Paddington has now been home for two years, time for another blog update. This last year has seen us take him on a plane for the first time, he's started nursery, been out trick-or-treating. He's now in a bed instead of a cot and largely toilet/potty trained. His speech is now great and we can have a conversation. Another birthday has been and gone, as has another Christmas. Just normal family stuff, really. We've had behaviour issues (fairly minor ones, at least compared to some parents of adopted or fostered children), and it's difficult to know what is down to his history or even genetics of his birth family and what is just general toddler/small boy behaviour.
One thing that is different for an adopted child is how to broach the entire subject of adoption with him. That, and dealing with his pre-home background. Relating to the latter, at the start of the year, I had texted his former foster carers to suggest we could meet up later, perhaps in summer. I think this is very important for his upbringing as I really want him to know who these people are. They were his stand-in parents for almost two years. They saw him take his first steps, get his first teeth and speak his first words. Dare I say it, they were borrowing him until we were ready to bring him home. Their care is part of what makes our Paddington the person he is now. However, we had to take a rain check for a while. Amongst the belongings that Paddington came with were a couple of "life story" books chronicling his life with his foster carers with numerous pictures, descriptions and things from places he'd been (like leaflets about attractions he'd visited) and he went through a phase early last year of wanting to look through these. This usually resulted in some bad behaviour suggesting he still had some memories of his life with his foster carers and these were disruptive. We will still arrange to meet up with them at some point, but not for the time being.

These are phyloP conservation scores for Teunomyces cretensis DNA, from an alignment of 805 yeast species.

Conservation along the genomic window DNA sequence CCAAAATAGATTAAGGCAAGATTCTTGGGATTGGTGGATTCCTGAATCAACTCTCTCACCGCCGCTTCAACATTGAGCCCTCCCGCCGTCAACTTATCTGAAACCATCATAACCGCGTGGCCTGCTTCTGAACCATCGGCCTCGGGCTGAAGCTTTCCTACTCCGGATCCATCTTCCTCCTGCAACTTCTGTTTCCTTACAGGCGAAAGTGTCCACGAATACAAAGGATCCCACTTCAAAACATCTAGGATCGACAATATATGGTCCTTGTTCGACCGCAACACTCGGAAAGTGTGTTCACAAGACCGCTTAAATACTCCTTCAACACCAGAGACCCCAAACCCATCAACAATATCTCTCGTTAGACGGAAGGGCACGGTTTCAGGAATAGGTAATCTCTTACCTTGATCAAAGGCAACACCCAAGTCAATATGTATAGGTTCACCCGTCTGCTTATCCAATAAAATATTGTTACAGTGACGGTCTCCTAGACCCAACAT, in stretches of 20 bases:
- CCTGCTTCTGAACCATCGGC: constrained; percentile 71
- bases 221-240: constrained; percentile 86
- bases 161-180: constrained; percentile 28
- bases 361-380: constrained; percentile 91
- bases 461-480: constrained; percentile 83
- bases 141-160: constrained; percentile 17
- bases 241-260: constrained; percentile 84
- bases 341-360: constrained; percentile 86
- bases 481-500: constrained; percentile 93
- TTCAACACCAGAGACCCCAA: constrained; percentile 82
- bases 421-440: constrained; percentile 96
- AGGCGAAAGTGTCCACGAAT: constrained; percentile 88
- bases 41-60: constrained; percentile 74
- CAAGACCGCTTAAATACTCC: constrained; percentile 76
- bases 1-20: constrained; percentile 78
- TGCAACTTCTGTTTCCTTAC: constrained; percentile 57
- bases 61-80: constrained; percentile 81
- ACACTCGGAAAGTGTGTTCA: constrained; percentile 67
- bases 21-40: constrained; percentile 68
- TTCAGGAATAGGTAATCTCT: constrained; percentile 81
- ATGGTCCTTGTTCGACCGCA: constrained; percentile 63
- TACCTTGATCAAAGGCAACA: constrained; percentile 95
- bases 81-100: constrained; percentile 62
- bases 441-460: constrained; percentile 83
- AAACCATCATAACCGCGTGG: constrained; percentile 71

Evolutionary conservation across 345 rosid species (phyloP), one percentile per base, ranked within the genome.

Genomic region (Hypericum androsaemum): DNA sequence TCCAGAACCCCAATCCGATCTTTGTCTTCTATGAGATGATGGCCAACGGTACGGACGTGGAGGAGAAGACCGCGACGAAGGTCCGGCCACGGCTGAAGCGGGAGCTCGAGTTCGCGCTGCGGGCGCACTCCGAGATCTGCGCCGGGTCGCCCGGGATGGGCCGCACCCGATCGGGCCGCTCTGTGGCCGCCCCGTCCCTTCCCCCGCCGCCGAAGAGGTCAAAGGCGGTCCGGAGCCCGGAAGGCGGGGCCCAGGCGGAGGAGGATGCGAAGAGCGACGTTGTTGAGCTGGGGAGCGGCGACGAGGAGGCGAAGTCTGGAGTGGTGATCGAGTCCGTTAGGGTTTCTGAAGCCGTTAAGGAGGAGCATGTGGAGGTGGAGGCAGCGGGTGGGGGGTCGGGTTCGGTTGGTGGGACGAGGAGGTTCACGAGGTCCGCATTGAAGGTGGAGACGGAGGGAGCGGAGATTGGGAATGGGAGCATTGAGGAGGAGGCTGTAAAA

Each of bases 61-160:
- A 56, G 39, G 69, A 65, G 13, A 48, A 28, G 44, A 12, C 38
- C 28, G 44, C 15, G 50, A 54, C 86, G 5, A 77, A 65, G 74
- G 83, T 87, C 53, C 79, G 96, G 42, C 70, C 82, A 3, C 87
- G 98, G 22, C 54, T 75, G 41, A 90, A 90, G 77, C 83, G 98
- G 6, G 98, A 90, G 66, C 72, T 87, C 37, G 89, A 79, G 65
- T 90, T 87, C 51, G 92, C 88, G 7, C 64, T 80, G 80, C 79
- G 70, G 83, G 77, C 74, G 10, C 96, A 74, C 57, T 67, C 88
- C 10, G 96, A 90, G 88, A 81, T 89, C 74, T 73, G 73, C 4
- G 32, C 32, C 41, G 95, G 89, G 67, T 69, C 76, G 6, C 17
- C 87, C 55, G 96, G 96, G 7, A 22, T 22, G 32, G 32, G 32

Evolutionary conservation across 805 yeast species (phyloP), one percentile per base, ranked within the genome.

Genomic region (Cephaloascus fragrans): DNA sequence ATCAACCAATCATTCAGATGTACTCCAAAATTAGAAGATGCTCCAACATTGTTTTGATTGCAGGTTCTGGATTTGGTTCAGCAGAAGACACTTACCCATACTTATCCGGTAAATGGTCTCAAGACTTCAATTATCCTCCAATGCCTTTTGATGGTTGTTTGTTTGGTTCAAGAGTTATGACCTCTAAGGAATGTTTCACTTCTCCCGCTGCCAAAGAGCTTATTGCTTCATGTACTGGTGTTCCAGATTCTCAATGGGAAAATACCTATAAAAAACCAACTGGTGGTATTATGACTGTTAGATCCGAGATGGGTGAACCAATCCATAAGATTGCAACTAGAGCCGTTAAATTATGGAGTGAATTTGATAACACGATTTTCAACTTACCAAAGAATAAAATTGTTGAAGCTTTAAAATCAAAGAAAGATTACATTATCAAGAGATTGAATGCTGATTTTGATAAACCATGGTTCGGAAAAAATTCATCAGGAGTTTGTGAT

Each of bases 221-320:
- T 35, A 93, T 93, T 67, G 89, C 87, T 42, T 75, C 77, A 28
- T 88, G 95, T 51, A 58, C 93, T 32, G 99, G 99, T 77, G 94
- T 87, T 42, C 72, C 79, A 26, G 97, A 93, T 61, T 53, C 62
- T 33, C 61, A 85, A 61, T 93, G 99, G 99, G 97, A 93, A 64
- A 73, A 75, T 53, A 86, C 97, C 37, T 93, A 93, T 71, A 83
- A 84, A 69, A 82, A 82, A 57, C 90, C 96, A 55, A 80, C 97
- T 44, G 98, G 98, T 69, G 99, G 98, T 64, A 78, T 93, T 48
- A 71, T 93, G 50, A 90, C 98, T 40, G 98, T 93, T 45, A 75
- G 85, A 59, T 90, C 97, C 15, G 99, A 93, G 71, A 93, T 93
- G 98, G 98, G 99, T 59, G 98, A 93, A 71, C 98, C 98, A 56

We haven't really broached the subject with him of how he is adopted since he's really only just getting the speech and general linguistic skills to have anything more than the most basic conversation. Again, this is something to embark on in the coming year, and do it slowly and gradually over many years to come. The people in social services during our training called it drip feeding. This is the expected process for modern adopted families and I'm perfectly happy letting him know we aren't his biological parents. Like his formative time with foster parents, it's part of who he is. I'd even go further and say that it makes him extra special because WE chose him. I also think it prevents resentment later in life if and when the subject comes up (and it would, no matter how much you might want to pretend otherwise). We do have a book called The Teazles' Baby Bunny which is about a couple of rabbits who adopt a baby bunny. It's very sweet, but it does read a bit propaganda-ry and you kind of feel that you're reading the story as a lesson rather than a nice thing to hear at bedtime. Still, it's an "in" on the subject.
Whatever the next year holds (school, more travel, swimming lessons?), one thing is cast iron. We will continue to love him more and more every day. Even if he goes on to become a new Adolf Hitler or Mao Tse Tung, we will still love him, though he will definitely not be getting his yoghurt after dinner for a few days when we find out.